Just like in other LEGO games, such as Indiana Jones, Star Wars, and Batman, you won’t just play as the main characters, but will be able to control and explore the wizarding world with over 100 unique characters. There are a total of 167 characters and costumes to collect, with characters like Harry and Ron having more than 5 costumes each. The fun thing about the wizarding world is that not all the characters you collect and play as are humans. In addition to the Muggles and wizards, you can also play as animals, ghosts, house elves, and goblins.

Collectibles are a secondary objective in the game besides advancing through the main storyline itself. There are 200 gold bricks, 50 students in peril, 24 sets of House Crests, and 20 red bricks to collect throughout all 4 years of Harry’s adventure. This game is the compulsive collector’s nightmare. However, just like in past games, LEGO gives you the tools to find every single collectible. Each red brick you find has a special ability, the most valuable abilities being able to detect where each collectible in each level is. This is achieved by colored arrows pointing you to the exact place the collectible is, or showing you the procedure you need to go through to earn the collectible. Unfortunately there is no indicator for Students in Peril which is where I currently am stuck with 1 student left to find. There is a Student in Peril in every level and to help them you must free them from danger. Often times the student will be stuck in a spiderweb or be trapped behind a bookshelf. It may seem like a burden to have to track down every single one, but nonetheless finding these students gives you a good feeling about helping those in need.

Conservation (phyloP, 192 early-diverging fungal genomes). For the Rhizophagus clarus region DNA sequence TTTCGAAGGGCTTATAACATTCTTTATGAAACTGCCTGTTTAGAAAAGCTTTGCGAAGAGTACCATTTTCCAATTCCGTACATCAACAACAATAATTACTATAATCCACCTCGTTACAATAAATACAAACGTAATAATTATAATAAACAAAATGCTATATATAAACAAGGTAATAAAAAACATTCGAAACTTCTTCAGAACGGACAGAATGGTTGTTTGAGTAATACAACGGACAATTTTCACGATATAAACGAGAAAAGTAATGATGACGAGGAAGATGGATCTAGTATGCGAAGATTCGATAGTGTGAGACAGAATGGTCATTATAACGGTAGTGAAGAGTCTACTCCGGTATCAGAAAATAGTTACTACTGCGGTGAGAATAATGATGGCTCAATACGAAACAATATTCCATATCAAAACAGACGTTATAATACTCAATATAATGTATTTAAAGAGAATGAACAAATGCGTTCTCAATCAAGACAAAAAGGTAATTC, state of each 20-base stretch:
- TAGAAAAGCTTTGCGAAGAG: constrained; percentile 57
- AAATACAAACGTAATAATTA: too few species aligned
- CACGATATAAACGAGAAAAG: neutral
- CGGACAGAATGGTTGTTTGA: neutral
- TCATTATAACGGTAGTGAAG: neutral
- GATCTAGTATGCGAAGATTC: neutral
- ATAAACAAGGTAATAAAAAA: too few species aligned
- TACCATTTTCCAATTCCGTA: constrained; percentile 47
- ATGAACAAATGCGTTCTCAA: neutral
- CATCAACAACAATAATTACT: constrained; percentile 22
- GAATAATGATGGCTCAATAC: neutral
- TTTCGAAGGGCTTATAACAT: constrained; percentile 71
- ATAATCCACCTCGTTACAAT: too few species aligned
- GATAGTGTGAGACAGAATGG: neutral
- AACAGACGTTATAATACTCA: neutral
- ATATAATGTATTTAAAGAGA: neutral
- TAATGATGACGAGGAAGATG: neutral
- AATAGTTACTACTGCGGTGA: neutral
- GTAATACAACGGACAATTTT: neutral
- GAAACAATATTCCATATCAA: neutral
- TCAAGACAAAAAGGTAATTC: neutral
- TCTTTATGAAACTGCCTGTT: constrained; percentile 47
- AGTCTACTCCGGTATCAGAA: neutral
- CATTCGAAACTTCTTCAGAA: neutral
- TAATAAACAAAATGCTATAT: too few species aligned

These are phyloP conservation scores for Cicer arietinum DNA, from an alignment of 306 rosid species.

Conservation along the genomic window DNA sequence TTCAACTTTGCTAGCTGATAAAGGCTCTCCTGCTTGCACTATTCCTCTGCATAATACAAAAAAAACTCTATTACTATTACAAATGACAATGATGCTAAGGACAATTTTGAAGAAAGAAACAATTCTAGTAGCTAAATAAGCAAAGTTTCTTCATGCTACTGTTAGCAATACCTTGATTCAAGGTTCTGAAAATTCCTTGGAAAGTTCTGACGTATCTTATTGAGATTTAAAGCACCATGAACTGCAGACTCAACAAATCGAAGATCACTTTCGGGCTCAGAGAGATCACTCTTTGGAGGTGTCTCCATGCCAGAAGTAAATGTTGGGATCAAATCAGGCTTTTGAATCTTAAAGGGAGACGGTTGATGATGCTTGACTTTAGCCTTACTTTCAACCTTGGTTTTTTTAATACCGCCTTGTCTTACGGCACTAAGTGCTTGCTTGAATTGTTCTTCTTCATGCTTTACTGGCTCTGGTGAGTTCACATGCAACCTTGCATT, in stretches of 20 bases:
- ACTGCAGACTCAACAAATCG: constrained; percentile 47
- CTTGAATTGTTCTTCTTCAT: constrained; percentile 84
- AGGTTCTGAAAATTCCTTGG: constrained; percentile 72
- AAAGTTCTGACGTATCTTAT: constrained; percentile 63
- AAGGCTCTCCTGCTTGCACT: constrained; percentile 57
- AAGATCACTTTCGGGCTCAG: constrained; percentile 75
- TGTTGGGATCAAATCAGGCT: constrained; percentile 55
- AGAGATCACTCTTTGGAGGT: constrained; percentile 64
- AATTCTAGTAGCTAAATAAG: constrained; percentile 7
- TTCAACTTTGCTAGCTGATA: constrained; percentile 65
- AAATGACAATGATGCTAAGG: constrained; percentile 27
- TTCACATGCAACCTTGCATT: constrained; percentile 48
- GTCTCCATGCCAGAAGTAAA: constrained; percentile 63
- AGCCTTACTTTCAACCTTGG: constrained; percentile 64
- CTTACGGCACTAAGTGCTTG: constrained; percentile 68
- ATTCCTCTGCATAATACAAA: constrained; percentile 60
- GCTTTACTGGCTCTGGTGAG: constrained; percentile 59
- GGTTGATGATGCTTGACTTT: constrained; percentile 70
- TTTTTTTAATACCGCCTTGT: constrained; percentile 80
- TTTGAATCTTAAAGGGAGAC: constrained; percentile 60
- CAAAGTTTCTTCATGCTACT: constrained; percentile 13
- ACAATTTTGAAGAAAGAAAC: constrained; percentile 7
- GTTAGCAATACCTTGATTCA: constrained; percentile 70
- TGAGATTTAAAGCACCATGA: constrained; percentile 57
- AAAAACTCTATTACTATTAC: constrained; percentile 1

In past LEGO games, combat has been the emphasis of the game, but LEGO Harry Potter is different.  The majority of the game, except for a few boss battles, is puzzles and exploration. When you are done with the story you can play bonus levels in Gringott’s Bank, as well as create your own levels and objects.  The downside is that you can’t share your creations online. You can, however, grab a friend and play through the story in Co-op mode.  Just like in LEGO Indiana Jones 2, players are not forced to stay on the same screen, but can go and explore different areas of a room without having to tag along with one another. I found this feature helpful in some of the more difficult puzzle sections of the game in addition to when I was getting upset with my AI partner for not keeping up with me.

While playing LEGO games you will follow a repetitive procedure; destroy everything in the level to collect studs then use those studs to buy characters and special abilities to unlock more content and increase your enjoyment. The only problem with this process is that destroying every object in a level to increase your studs gets boring. LEGO Harry Potter is no exception to this formula and I found myself going through the same “smash everything” routine from the first level onward.

LEGO has always put out games appropriate for the whole family, sure to make you laugh and guaranteed to be fun for all ages. I highly recommend this game for everyone, regardless of age. LEGO Harry Potter is now out on all platforms. My one precaution: make sure you know the story before you play the game.

LEGO Harry Potter: Years 1-4 is rated E 10+ for everyone and is currently on store shelves.

A copy of LEGO Harry Potter: Years 1 – 4 was provided to TMG for the purposes of evaluation and review.

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Author: Loren Nikkel View all posts by
Hardcore Xbox and occasional PC gamer. I love to play multiplayer and co-op games where strategy is key.